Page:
In the same quarter, BMO earned $4.76-billion, or $7.13 per share, compared with $1.3-billion, or $1.91 per share, a year earlier. After adjusting to exclude one-time items that include a $2.6-billion gain on a financial instrument tied to BMO’s US$16.3-billion acquisition of California-based Bank of the West, profit was $2.187-billion, or $3.23 per share. On average, analysts expected $3.24 per share on an adjusted basis.

Former Bank of Canada governor Stephen Poloz recently predicted the country is heading for a period of stagflation – a mix of slow growth and high inflation.Sean Kilpatrick/The Canadian Press

Both banks raised their quarterly dividends, by 3 cents per share to $1.03 at Scotiabank, and by 6 cents per share to $1.39 at BMO.

Two key factors that have supported banks’ rising profits through much of the pandemic – rapidly rising mortgage balances and unusually low losses from defaulting loans – appear to have reached peaks, and are set to return to more normal levels.

Mortgage balances rose 16 per cent year over year at Scotiabank and 8 per cent at BMO, benefitting from the tail end of a red-hot streak for housing markets. But that yearly growth rate is “slowly slowing,” said Dan Rees, Scotiabank’s head of Canadian banking, and is likely to revert to a pace in the range of 6 to 9 per cent in the coming quarters even as some economists are predicting housing prices will fall.

Provisions for credit losses – the funds banks set aside to cover losses in case loans default – “reached the floor this quarter,” said Phil Thomas, Scotiabank’s chief risk officer. He and his BMO counterpart, Mr. Cronin, expect loan loss reserves will gradually drift higher. But with write-offs and delinquencies still very low, neither risk officer is predicting a spike in loan losses, even though it will rapidly get more expensive for consumers to service their debts.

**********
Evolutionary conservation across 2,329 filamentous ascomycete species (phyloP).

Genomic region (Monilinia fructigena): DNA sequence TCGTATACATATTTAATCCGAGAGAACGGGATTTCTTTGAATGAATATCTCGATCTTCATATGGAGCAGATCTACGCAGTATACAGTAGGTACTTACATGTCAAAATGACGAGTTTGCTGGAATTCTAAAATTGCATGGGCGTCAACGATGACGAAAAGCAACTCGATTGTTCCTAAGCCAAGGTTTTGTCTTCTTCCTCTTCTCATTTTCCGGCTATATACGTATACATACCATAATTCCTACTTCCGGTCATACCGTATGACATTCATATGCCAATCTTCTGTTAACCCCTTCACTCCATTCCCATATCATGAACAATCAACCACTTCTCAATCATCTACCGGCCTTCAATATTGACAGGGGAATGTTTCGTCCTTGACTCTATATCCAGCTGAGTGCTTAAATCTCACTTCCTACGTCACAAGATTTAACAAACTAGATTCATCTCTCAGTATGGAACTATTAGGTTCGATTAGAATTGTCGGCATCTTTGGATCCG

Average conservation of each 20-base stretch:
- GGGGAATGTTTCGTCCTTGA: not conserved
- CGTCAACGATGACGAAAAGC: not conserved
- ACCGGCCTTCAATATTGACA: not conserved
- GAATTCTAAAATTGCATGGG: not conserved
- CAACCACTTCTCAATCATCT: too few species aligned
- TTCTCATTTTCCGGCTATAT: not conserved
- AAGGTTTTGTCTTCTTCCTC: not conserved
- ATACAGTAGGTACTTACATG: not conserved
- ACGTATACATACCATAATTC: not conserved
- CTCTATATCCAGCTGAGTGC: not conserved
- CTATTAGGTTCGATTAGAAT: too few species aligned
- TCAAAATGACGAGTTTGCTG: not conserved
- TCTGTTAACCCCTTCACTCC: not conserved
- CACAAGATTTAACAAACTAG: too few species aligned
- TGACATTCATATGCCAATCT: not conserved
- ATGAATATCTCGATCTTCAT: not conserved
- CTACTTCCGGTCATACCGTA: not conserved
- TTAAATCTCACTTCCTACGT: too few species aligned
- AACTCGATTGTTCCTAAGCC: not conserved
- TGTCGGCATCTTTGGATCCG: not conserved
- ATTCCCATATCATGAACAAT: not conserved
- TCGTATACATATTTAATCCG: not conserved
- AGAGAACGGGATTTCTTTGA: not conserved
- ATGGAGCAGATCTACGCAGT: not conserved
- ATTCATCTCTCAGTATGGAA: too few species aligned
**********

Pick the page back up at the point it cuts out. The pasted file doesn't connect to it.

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YYJ delays: RCMP called to Victoria International Airport | CTV News – CTV News VI



Travellers who have a flight planned at Victoria International Airport (YYJ) on Tuesday are being warned of travel disruptions due to police activity.

Sidney/North Saanich RCMP say the airport was closed after a suspicious package was discovered around 1:30 p.m.

Cpl. Andres Sanchez of the Sidney/North Saanich RCMP says that the airport was closed to all incoming and outgoing flights “out of an abundance of caution.”

He said the airport will remain closed until police “can be sure it is safe for the public to travel.”


“The package was located at the departures/check-in [area], so it was brought in by a passenger,” said Sanchez Tuesday afternoon.

The package was flagged by Canadian Air Transport Security Authority (CATSA) staff who spotted what appeared to be an “incendiary device” within a bag, he said.

“CATSA employees performed the checks that you normally do at a departure situation at the airport,” he said.

“They scanned the bag and found there were items inside that could be of a dangerous nature and at that point police were called to the scene to investigate further,” he said.

Mounties say a specialized RCMP team has been called in from the mainland to remove the bag from the premises and to “ensure the package is dealt with in a safe manner.”


Sanchez says the individual who brought the bag is under investigation, but it’s unclear if any criminal charges will be recommended yet.

“Again, because we don’t know what’s in that bag we can’t speak further on that,” he said.

In the meantime, people are asked to avoid the airport for the next few hours, according to RCMP spokesperson Sgt. Chris Manseau.

Around 4:20 p.m., the airport said all scheduled commercial flights for the next two hours were cancelled.

The airport is working with airlines to keep them updated on the status of flights.

Police say they hope the airport will be able to reopen Tuesday night, but it’s uncertain how long the investigation at the property will take.

Travellers should check the YYJ website for the latest updates on their flights, according to the airport.